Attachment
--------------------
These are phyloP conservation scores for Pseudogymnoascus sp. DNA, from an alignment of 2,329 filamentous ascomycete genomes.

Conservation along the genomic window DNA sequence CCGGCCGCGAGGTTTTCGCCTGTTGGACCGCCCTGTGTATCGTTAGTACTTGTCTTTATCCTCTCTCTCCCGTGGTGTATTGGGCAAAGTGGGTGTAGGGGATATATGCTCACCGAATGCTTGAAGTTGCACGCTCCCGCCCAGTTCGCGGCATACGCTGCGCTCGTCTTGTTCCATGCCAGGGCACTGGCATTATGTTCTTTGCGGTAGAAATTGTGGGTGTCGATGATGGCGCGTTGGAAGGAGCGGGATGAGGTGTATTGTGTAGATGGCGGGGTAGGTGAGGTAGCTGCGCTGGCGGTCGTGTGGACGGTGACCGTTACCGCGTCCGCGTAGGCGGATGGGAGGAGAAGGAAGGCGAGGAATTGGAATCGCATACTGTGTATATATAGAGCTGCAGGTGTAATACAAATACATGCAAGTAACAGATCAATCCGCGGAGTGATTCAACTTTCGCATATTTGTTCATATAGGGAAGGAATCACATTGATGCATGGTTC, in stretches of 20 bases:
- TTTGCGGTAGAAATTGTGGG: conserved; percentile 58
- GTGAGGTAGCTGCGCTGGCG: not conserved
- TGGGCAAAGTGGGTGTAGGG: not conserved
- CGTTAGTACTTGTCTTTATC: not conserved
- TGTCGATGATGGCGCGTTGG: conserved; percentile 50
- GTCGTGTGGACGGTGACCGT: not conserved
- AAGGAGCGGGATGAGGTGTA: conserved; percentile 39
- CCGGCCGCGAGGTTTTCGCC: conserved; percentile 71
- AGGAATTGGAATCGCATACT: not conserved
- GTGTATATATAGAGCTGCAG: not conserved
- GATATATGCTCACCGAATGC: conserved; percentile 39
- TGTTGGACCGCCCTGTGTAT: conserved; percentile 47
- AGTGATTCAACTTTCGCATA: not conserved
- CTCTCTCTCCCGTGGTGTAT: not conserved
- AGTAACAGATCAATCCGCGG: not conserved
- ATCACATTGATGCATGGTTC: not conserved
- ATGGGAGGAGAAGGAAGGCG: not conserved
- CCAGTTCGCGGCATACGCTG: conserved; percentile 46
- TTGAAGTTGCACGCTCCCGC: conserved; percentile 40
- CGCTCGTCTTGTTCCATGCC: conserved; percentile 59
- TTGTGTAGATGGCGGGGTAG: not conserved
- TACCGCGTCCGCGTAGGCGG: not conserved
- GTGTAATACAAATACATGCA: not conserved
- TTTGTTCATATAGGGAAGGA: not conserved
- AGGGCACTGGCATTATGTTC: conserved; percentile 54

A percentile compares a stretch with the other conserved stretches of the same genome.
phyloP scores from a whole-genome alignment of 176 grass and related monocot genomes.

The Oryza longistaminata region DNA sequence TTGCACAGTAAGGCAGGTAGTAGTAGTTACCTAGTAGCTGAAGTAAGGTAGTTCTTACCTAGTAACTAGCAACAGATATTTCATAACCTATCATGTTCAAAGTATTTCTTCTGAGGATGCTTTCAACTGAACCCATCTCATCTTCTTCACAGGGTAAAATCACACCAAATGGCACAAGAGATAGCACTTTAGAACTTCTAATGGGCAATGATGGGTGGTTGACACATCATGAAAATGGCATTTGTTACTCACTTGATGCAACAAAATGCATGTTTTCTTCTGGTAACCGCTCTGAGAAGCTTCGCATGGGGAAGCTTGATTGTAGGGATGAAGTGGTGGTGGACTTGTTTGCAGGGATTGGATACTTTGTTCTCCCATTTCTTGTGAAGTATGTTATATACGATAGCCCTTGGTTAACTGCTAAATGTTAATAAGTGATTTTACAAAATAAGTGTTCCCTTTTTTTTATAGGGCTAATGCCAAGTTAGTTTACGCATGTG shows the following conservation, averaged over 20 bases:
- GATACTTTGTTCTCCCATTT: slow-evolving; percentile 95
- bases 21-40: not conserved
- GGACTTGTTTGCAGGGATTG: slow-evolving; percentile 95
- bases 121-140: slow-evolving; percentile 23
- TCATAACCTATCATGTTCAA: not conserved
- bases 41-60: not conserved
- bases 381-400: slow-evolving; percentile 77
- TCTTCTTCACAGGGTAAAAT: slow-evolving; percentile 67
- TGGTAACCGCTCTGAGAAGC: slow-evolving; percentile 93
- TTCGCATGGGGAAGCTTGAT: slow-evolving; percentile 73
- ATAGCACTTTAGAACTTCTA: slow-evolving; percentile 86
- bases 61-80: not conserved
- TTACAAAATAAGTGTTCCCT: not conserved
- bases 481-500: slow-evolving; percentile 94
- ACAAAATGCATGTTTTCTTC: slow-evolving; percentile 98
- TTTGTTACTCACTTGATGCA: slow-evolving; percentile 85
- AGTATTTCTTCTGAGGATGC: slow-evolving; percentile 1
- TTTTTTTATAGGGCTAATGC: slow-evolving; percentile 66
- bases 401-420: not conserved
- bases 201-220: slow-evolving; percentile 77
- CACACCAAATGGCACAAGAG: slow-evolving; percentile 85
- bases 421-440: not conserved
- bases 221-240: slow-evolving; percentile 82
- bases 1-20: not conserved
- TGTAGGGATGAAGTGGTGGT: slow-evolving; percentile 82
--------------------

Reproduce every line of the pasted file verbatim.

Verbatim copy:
These are phyloP conservation scores for Pseudogymnoascus sp. DNA, from an alignment of 2,329 filamentous ascomycete genomes.

Conservation along the genomic window DNA sequence CCGGCCGCGAGGTTTTCGCCTGTTGGACCGCCCTGTGTATCGTTAGTACTTGTCTTTATCCTCTCTCTCCCGTGGTGTATTGGGCAAAGTGGGTGTAGGGGATATATGCTCACCGAATGCTTGAAGTTGCACGCTCCCGCCCAGTTCGCGGCATACGCTGCGCTCGTCTTGTTCCATGCCAGGGCACTGGCATTATGTTCTTTGCGGTAGAAATTGTGGGTGTCGATGATGGCGCGTTGGAAGGAGCGGGATGAGGTGTATTGTGTAGATGGCGGGGTAGGTGAGGTAGCTGCGCTGGCGGTCGTGTGGACGGTGACCGTTACCGCGTCCGCGTAGGCGGATGGGAGGAGAAGGAAGGCGAGGAATTGGAATCGCATACTGTGTATATATAGAGCTGCAGGTGTAATACAAATACATGCAAGTAACAGATCAATCCGCGGAGTGATTCAACTTTCGCATATTTGTTCATATAGGGAAGGAATCACATTGATGCATGGTTC, in stretches of 20 bases:
- TTTGCGGTAGAAATTGTGGG: conserved; percentile 58
- GTGAGGTAGCTGCGCTGGCG: not conserved
- TGGGCAAAGTGGGTGTAGGG: not conserved
- CGTTAGTACTTGTCTTTATC: not conserved
- TGTCGATGATGGCGCGTTGG: conserved; percentile 50
- GTCGTGTGGACGGTGACCGT: not conserved
- AAGGAGCGGGATGAGGTGTA: conserved; percentile 39
- CCGGCCGCGAGGTTTTCGCC: conserved; percentile 71
- AGGAATTGGAATCGCATACT: not conserved
- GTGTATATATAGAGCTGCAG: not conserved
- GATATATGCTCACCGAATGC: conserved; percentile 39
- TGTTGGACCGCCCTGTGTAT: conserved; percentile 47
- AGTGATTCAACTTTCGCATA: not conserved
- CTCTCTCTCCCGTGGTGTAT: not conserved
- AGTAACAGATCAATCCGCGG: not conserved
- ATCACATTGATGCATGGTTC: not conserved
- ATGGGAGGAGAAGGAAGGCG: not conserved
- CCAGTTCGCGGCATACGCTG: conserved; percentile 46
- TTGAAGTTGCACGCTCCCGC: conserved; percentile 40
- CGCTCGTCTTGTTCCATGCC: conserved; percentile 59
- TTGTGTAGATGGCGGGGTAG: not conserved
- TACCGCGTCCGCGTAGGCGG: not conserved
- GTGTAATACAAATACATGCA: not conserved
- TTTGTTCATATAGGGAAGGA: not conserved
- AGGGCACTGGCATTATGTTC: conserved; percentile 54

A percentile compares a stretch with the other conserved stretches of the same genome.
phyloP scores from a whole-genome alignment of 176 grass and related monocot genomes.

The Oryza longistaminata region DNA sequence TTGCACAGTAAGGCAGGTAGTAGTAGTTACCTAGTAGCTGAAGTAAGGTAGTTCTTACCTAGTAACTAGCAACAGATATTTCATAACCTATCATGTTCAAAGTATTTCTTCTGAGGATGCTTTCAACTGAACCCATCTCATCTTCTTCACAGGGTAAAATCACACCAAATGGCACAAGAGATAGCACTTTAGAACTTCTAATGGGCAATGATGGGTGGTTGACACATCATGAAAATGGCATTTGTTACTCACTTGATGCAACAAAATGCATGTTTTCTTCTGGTAACCGCTCTGAGAAGCTTCGCATGGGGAAGCTTGATTGTAGGGATGAAGTGGTGGTGGACTTGTTTGCAGGGATTGGATACTTTGTTCTCCCATTTCTTGTGAAGTATGTTATATACGATAGCCCTTGGTTAACTGCTAAATGTTAATAAGTGATTTTACAAAATAAGTGTTCCCTTTTTTTTATAGGGCTAATGCCAAGTTAGTTTACGCATGTG shows the following conservation, averaged over 20 bases:
- GATACTTTGTTCTCCCATTT: slow-evolving; percentile 95
- bases 21-40: not conserved
- GGACTTGTTTGCAGGGATTG: slow-evolving; percentile 95
- bases 121-140: slow-evolving; percentile 23
- TCATAACCTATCATGTTCAA: not conserved
- bases 41-60: not conserved
- bases 381-400: slow-evolving; percentile 77
- TCTTCTTCACAGGGTAAAAT: slow-evolving; percentile 67
- TGGTAACCGCTCTGAGAAGC: slow-evolving; percentile 93
- TTCGCATGGGGAAGCTTGAT: slow-evolving; percentile 73
- ATAGCACTTTAGAACTTCTA: slow-evolving; percentile 86
- bases 61-80: not conserved
- TTACAAAATAAGTGTTCCCT: not conserved
- bases 481-500: slow-evolving; percentile 94
- ACAAAATGCATGTTTTCTTC: slow-evolving; percentile 98
- TTTGTTACTCACTTGATGCA: slow-evolving; percentile 85
- AGTATTTCTTCTGAGGATGC: slow-evolving; percentile 1
- TTTTTTTATAGGGCTAATGC: slow-evolving; percentile 66
- bases 401-420: not conserved
- bases 201-220: slow-evolving; percentile 77
- CACACCAAATGGCACAAGAG: slow-evolving; percentile 85
- bases 421-440: not conserved
- bases 221-240: slow-evolving; percentile 82
- bases 1-20: not conserved
- TGTAGGGATGAAGTGGTGGT: slow-evolving; percentile 82